Logistic regression analysis revealed that among all variables, the place of accident and patients’ education level were significant predictors for administration of oxygen during the pre-hospital phase (P < 0.001). These two variables were responsible for 3% to 6.4% of the variance of oxygen therapy (Table 4).

Table 4. The results of Logistic Regression Analysis for Predicting the Administration of Oxygen in 211 Patients Who Had Indication for Receiving Oxygen
BS.E.WalddfSig.Exp (B)95.0% CI for EXP (B)
LowerUpper
Step 1
place of accident1.2700.6074.37610.0363.5601.08311.696
education level-0.4830.2164.98310.0260.6170.4040.943
Constant1.2910.6503.94310.0473.636

5. Discussion

The aim of this study was to investigate the quality of pre-hospital oxygen therapy in patients with multiple trauma. The study findings showed that most of patients with multiple trauma were males and between 20 to 40 years of age. This means that young males were at a higher risk for experiencing multiple trauma. This finding is in line with the findings of other studies (25-28). This is probably because of the fact that most of motorcyclists, cyclists, and truck drivers are men. Moreover, men usually choose hazardous technical jobs that put them at greater risk for experiencing trauma and injury.

Findings also revealed that the most common mechanism of trauma was road traffic accidents. We also found that accidents were more common among motorcyclists. Davoodabadi et al. also found that most of trauma patients were motorcyclists (29). In addition, Nguyen et al. (25) and Lin et al. (26) reported that the most common mechanism of trauma was accidents. However, Lin et al. reported that motorcycle accidents were the third leading cause of traumas (26) and Engel et al. found that only 9.3% of all the accidents were related to motorcycles (27). On the other hand, Engel et al. and Janssen and Burns found that the most common mechanism of trauma was fall (27, 28). Factors such as extensive use of motorcycles in Iran, particularly by reckless inexperienced young motorcyclists, and motorcyclists’ reluctance over wearing safety helmet contribute to the high prevalence of motorcycle accidents. Reluctance over using safety helmet and belt is an area of great concern. It not only can result in serious long-term disabilities, but also can increase health care costs. Consequently, the senior authorities, policymakers, and healthcare providers are responsible to develop effective strategies for decreasing the rate of accidents and preventing their complications.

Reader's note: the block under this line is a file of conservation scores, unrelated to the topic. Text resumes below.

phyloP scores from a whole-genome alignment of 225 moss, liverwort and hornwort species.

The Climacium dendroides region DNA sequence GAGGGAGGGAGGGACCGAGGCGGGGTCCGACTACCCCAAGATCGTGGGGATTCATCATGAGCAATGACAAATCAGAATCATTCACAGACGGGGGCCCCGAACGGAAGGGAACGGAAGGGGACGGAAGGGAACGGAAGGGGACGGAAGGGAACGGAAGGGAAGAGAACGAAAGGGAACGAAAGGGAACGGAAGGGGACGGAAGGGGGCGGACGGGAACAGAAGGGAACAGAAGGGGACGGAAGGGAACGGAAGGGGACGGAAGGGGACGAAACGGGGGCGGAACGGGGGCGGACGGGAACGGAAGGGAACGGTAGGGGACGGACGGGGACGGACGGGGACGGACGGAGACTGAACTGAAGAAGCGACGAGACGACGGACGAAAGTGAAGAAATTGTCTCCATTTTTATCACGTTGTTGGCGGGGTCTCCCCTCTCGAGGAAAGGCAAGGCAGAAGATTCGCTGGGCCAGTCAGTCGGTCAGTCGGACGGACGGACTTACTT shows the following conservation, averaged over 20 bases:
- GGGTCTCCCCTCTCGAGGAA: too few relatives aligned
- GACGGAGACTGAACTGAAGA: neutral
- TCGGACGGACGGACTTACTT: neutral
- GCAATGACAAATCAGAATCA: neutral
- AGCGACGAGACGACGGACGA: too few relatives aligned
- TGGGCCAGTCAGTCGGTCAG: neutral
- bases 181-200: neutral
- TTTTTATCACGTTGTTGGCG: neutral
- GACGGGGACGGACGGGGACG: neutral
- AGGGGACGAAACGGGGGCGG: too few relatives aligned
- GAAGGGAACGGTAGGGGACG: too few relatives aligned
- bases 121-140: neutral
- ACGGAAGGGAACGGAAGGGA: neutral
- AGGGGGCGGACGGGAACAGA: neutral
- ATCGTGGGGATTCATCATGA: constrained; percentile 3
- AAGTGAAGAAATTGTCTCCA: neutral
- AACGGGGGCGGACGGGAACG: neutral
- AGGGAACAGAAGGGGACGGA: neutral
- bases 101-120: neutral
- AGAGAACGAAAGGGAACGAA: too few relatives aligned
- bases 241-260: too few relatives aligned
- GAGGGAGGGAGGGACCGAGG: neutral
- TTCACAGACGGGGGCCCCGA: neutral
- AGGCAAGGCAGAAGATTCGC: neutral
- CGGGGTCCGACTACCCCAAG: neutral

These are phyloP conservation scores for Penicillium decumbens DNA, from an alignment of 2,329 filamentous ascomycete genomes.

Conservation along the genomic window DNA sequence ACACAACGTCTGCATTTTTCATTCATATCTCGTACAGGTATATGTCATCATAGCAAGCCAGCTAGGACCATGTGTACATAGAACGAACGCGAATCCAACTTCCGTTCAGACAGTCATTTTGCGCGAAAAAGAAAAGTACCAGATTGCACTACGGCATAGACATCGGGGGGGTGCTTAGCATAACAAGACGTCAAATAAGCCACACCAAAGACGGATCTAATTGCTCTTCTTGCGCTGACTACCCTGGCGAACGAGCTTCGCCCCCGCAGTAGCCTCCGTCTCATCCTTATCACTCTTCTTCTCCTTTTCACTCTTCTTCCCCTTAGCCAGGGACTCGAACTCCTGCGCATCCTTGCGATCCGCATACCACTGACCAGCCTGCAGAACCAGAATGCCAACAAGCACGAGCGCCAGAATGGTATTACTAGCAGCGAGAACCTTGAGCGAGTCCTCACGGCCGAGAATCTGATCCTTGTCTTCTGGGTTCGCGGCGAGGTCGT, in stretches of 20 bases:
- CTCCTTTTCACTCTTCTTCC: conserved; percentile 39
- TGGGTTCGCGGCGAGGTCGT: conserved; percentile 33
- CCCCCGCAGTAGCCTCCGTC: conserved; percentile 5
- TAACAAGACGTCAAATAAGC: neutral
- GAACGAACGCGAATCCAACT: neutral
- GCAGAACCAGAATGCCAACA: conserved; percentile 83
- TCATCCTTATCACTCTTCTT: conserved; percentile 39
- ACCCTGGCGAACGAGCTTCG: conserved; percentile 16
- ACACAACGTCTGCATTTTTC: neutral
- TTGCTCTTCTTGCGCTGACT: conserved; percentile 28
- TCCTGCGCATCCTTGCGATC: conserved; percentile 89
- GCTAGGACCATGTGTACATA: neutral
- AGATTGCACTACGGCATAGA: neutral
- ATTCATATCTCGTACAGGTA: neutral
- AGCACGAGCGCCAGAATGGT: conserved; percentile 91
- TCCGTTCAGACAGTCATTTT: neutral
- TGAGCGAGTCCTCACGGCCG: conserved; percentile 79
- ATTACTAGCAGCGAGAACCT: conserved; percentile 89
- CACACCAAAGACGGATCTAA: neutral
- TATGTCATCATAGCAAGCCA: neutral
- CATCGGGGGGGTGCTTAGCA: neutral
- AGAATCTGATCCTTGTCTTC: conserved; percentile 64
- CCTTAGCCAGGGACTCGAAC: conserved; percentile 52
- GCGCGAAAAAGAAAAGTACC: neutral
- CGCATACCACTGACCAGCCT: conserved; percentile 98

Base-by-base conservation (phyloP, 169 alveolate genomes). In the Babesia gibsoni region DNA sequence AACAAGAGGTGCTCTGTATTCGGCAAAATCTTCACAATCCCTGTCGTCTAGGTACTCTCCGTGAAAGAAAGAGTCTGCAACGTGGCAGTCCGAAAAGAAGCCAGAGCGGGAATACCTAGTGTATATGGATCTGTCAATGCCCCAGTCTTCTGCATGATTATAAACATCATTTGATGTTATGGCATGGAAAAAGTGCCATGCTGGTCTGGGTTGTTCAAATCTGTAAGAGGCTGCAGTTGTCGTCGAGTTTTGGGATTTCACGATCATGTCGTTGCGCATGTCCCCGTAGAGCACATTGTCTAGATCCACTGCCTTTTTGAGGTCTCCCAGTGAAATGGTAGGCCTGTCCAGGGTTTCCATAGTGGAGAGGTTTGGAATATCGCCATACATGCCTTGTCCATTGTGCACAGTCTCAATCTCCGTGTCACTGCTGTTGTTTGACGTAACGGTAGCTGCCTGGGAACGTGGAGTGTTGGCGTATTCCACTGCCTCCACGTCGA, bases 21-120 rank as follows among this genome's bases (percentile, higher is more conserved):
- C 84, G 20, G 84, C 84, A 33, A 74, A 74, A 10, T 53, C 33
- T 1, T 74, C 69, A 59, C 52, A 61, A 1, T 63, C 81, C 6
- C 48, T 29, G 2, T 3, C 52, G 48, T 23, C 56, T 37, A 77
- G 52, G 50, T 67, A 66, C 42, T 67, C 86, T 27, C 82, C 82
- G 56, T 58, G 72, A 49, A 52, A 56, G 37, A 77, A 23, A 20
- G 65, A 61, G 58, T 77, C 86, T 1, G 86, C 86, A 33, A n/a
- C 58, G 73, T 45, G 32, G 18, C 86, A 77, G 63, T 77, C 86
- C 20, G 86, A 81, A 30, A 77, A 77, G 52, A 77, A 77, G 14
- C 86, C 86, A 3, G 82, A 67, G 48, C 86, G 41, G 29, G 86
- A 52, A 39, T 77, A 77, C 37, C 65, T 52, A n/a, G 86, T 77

Our findings also revealed that oxygen had been administered to only 16.6% of patients who needed it. However, the rate of oxygen therapy in studies conducted by Barsuk et al. (20) and Ahmadi-Amoli was about 80% (21). This statistics reveal the poor quality of pre-hospital oxygen therapy. Lack of an effective in-service education, supervision, and evaluation for the EMS staff might contribute to this finding. Haghparast-Bidgoli et al. have reported that paramedics’ lack of knowledge, experience, and mastery secondary to lack of continuing education programs-affects the quality of pre-hospital patient care negatively. Considering the importance of oxygen therapy in preventing long-term complications of trauma and injuries, development and implementation of effective in-service education programs in the area of oxygen therapy is recommended (5).